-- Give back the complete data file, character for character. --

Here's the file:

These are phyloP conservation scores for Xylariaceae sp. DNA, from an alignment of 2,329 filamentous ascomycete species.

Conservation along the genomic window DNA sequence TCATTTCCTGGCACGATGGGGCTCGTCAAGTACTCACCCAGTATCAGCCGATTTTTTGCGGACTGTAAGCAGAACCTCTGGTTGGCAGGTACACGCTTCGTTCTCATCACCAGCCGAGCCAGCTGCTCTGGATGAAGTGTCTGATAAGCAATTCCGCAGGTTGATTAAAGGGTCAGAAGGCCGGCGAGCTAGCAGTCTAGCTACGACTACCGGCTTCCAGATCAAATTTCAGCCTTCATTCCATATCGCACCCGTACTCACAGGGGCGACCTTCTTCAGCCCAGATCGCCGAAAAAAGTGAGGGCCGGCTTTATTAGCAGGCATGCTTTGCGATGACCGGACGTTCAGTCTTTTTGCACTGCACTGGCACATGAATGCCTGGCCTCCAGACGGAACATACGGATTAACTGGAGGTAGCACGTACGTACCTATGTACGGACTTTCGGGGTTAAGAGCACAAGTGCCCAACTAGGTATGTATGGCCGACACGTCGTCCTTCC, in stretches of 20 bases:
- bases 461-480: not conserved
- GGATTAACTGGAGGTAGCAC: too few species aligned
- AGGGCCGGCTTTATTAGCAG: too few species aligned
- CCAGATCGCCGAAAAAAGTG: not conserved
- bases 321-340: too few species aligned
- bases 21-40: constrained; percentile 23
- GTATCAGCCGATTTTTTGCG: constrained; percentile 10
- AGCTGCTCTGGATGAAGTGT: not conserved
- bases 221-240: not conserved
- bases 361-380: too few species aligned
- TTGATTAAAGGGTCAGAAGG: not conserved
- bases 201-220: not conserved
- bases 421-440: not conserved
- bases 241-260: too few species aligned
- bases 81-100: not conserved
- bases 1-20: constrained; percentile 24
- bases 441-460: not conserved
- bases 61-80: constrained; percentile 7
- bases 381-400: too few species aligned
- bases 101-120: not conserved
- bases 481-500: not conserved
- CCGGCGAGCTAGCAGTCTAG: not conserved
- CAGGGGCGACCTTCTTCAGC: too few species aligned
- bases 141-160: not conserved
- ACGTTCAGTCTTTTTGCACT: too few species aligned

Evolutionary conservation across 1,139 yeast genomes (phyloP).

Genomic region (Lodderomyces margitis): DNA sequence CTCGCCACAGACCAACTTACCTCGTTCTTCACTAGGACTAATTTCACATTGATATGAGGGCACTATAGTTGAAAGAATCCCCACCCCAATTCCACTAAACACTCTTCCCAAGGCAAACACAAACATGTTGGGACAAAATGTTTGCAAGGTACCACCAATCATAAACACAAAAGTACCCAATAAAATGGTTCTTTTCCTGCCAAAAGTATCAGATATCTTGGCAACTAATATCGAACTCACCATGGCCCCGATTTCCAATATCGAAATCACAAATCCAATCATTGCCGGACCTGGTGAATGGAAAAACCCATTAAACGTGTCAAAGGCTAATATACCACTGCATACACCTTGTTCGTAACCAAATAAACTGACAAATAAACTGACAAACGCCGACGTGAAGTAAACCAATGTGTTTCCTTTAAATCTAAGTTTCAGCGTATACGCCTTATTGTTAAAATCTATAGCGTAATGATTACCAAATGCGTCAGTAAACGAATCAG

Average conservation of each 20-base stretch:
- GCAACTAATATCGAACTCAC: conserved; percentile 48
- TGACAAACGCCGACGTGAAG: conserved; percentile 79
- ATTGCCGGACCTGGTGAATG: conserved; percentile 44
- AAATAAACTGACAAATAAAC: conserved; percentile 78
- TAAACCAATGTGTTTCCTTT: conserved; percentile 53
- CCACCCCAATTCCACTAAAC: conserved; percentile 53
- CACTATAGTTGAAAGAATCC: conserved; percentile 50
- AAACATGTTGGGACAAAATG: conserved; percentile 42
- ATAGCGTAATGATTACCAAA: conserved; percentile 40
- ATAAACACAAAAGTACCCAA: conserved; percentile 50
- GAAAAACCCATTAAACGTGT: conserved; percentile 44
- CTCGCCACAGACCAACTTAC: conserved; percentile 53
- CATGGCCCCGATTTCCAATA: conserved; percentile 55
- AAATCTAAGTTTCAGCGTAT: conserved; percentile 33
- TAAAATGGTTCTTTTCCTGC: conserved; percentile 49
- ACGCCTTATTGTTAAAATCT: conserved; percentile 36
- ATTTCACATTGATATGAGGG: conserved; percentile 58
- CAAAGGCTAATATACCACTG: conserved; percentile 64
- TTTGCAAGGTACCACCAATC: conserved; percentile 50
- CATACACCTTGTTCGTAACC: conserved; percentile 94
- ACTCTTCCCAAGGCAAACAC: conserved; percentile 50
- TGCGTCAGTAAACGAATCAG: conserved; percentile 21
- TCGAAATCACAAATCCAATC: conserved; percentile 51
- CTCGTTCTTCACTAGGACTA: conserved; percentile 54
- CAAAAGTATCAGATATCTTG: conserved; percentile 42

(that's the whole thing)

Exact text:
These are phyloP conservation scores for Xylariaceae sp. DNA, from an alignment of 2,329 filamentous ascomycete species.

Conservation along the genomic window DNA sequence TCATTTCCTGGCACGATGGGGCTCGTCAAGTACTCACCCAGTATCAGCCGATTTTTTGCGGACTGTAAGCAGAACCTCTGGTTGGCAGGTACACGCTTCGTTCTCATCACCAGCCGAGCCAGCTGCTCTGGATGAAGTGTCTGATAAGCAATTCCGCAGGTTGATTAAAGGGTCAGAAGGCCGGCGAGCTAGCAGTCTAGCTACGACTACCGGCTTCCAGATCAAATTTCAGCCTTCATTCCATATCGCACCCGTACTCACAGGGGCGACCTTCTTCAGCCCAGATCGCCGAAAAAAGTGAGGGCCGGCTTTATTAGCAGGCATGCTTTGCGATGACCGGACGTTCAGTCTTTTTGCACTGCACTGGCACATGAATGCCTGGCCTCCAGACGGAACATACGGATTAACTGGAGGTAGCACGTACGTACCTATGTACGGACTTTCGGGGTTAAGAGCACAAGTGCCCAACTAGGTATGTATGGCCGACACGTCGTCCTTCC, in stretches of 20 bases:
- bases 461-480: not conserved
- GGATTAACTGGAGGTAGCAC: too few species aligned
- AGGGCCGGCTTTATTAGCAG: too few species aligned
- CCAGATCGCCGAAAAAAGTG: not conserved
- bases 321-340: too few species aligned
- bases 21-40: constrained; percentile 23
- GTATCAGCCGATTTTTTGCG: constrained; percentile 10
- AGCTGCTCTGGATGAAGTGT: not conserved
- bases 221-240: not conserved
- bases 361-380: too few species aligned
- TTGATTAAAGGGTCAGAAGG: not conserved
- bases 201-220: not conserved
- bases 421-440: not conserved
- bases 241-260: too few species aligned
- bases 81-100: not conserved
- bases 1-20: constrained; percentile 24
- bases 441-460: not conserved
- bases 61-80: constrained; percentile 7
- bases 381-400: too few species aligned
- bases 101-120: not conserved
- bases 481-500: not conserved
- CCGGCGAGCTAGCAGTCTAG: not conserved
- CAGGGGCGACCTTCTTCAGC: too few species aligned
- bases 141-160: not conserved
- ACGTTCAGTCTTTTTGCACT: too few species aligned

Evolutionary conservation across 1,139 yeast genomes (phyloP).

Genomic region (Lodderomyces margitis): DNA sequence CTCGCCACAGACCAACTTACCTCGTTCTTCACTAGGACTAATTTCACATTGATATGAGGGCACTATAGTTGAAAGAATCCCCACCCCAATTCCACTAAACACTCTTCCCAAGGCAAACACAAACATGTTGGGACAAAATGTTTGCAAGGTACCACCAATCATAAACACAAAAGTACCCAATAAAATGGTTCTTTTCCTGCCAAAAGTATCAGATATCTTGGCAACTAATATCGAACTCACCATGGCCCCGATTTCCAATATCGAAATCACAAATCCAATCATTGCCGGACCTGGTGAATGGAAAAACCCATTAAACGTGTCAAAGGCTAATATACCACTGCATACACCTTGTTCGTAACCAAATAAACTGACAAATAAACTGACAAACGCCGACGTGAAGTAAACCAATGTGTTTCCTTTAAATCTAAGTTTCAGCGTATACGCCTTATTGTTAAAATCTATAGCGTAATGATTACCAAATGCGTCAGTAAACGAATCAG

Average conservation of each 20-base stretch:
- GCAACTAATATCGAACTCAC: conserved; percentile 48
- TGACAAACGCCGACGTGAAG: conserved; percentile 79
- ATTGCCGGACCTGGTGAATG: conserved; percentile 44
- AAATAAACTGACAAATAAAC: conserved; percentile 78
- TAAACCAATGTGTTTCCTTT: conserved; percentile 53
- CCACCCCAATTCCACTAAAC: conserved; percentile 53
- CACTATAGTTGAAAGAATCC: conserved; percentile 50
- AAACATGTTGGGACAAAATG: conserved; percentile 42
- ATAGCGTAATGATTACCAAA: conserved; percentile 40
- ATAAACACAAAAGTACCCAA: conserved; percentile 50
- GAAAAACCCATTAAACGTGT: conserved; percentile 44
- CTCGCCACAGACCAACTTAC: conserved; percentile 53
- CATGGCCCCGATTTCCAATA: conserved; percentile 55
- AAATCTAAGTTTCAGCGTAT: conserved; percentile 33
- TAAAATGGTTCTTTTCCTGC: conserved; percentile 49
- ACGCCTTATTGTTAAAATCT: conserved; percentile 36
- ATTTCACATTGATATGAGGG: conserved; percentile 58
- CAAAGGCTAATATACCACTG: conserved; percentile 64
- TTTGCAAGGTACCACCAATC: conserved; percentile 50
- CATACACCTTGTTCGTAACC: conserved; percentile 94
- ACTCTTCCCAAGGCAAACAC: conserved; percentile 50
- TGCGTCAGTAAACGAATCAG: conserved; percentile 21
- TCGAAATCACAAATCCAATC: conserved; percentile 51
- CTCGTTCTTCACTAGGACTA: conserved; percentile 54
- CAAAAGTATCAGATATCTTG: conserved; percentile 42